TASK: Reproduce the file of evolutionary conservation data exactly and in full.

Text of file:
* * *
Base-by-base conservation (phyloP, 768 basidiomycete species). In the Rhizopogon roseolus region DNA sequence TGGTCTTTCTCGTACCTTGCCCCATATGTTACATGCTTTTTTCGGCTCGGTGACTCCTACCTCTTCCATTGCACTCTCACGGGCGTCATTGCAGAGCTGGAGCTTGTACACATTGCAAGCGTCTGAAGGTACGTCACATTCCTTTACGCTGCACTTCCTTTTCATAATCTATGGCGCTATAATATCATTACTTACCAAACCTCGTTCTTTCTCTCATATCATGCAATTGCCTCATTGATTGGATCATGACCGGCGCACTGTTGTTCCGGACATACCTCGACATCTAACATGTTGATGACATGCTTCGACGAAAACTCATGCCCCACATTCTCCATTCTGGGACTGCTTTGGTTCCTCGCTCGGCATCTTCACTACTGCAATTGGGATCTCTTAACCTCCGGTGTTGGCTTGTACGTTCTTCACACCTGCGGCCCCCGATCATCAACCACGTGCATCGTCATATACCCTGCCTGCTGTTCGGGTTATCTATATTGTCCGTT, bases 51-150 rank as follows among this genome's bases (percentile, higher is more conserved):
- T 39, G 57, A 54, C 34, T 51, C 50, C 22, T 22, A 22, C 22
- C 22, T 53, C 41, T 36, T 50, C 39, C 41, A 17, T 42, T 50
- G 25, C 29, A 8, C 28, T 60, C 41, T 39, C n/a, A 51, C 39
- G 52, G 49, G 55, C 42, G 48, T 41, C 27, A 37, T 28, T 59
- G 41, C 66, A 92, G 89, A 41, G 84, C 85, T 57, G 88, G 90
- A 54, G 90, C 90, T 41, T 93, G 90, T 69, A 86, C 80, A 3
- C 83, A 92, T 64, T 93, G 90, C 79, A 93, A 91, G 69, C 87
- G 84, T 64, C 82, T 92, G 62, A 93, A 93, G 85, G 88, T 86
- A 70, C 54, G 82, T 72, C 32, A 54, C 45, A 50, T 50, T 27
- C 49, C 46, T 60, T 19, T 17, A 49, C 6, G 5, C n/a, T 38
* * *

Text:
Base-by-base conservation (phyloP, 768 basidiomycete species). In the Rhizopogon roseolus region DNA sequence TGGTCTTTCTCGTACCTTGCCCCATATGTTACATGCTTTTTTCGGCTCGGTGACTCCTACCTCTTCCATTGCACTCTCACGGGCGTCATTGCAGAGCTGGAGCTTGTACACATTGCAAGCGTCTGAAGGTACGTCACATTCCTTTACGCTGCACTTCCTTTTCATAATCTATGGCGCTATAATATCATTACTTACCAAACCTCGTTCTTTCTCTCATATCATGCAATTGCCTCATTGATTGGATCATGACCGGCGCACTGTTGTTCCGGACATACCTCGACATCTAACATGTTGATGACATGCTTCGACGAAAACTCATGCCCCACATTCTCCATTCTGGGACTGCTTTGGTTCCTCGCTCGGCATCTTCACTACTGCAATTGGGATCTCTTAACCTCCGGTGTTGGCTTGTACGTTCTTCACACCTGCGGCCCCCGATCATCAACCACGTGCATCGTCATATACCCTGCCTGCTGTTCGGGTTATCTATATTGTCCGTT, bases 51-150 rank as follows among this genome's bases (percentile, higher is more conserved):
- T 39, G 57, A 54, C 34, T 51, C 50, C 22, T 22, A 22, C 22
- C 22, T 53, C 41, T 36, T 50, C 39, C 41, A 17, T 42, T 50
- G 25, C 29, A 8, C 28, T 60, C 41, T 39, C n/a, A 51, C 39
- G 52, G 49, G 55, C 42, G 48, T 41, C 27, A 37, T 28, T 59
- G 41, C 66, A 92, G 89, A 41, G 84, C 85, T 57, G 88, G 90
- A 54, G 90, C 90, T 41, T 93, G 90, T 69, A 86, C 80, A 3
- C 83, A 92, T 64, T 93, G 90, C 79, A 93, A 91, G 69, C 87
- G 84, T 64, C 82, T 92, G 62, A 93, A 93, G 85, G 88, T 86
- A 70, C 54, G 82, T 72, C 32, A 54, C 45, A 50, T 50, T 27
- C 49, C 46, T 60, T 19, T 17, A 49, C 6, G 5, C n/a, T 38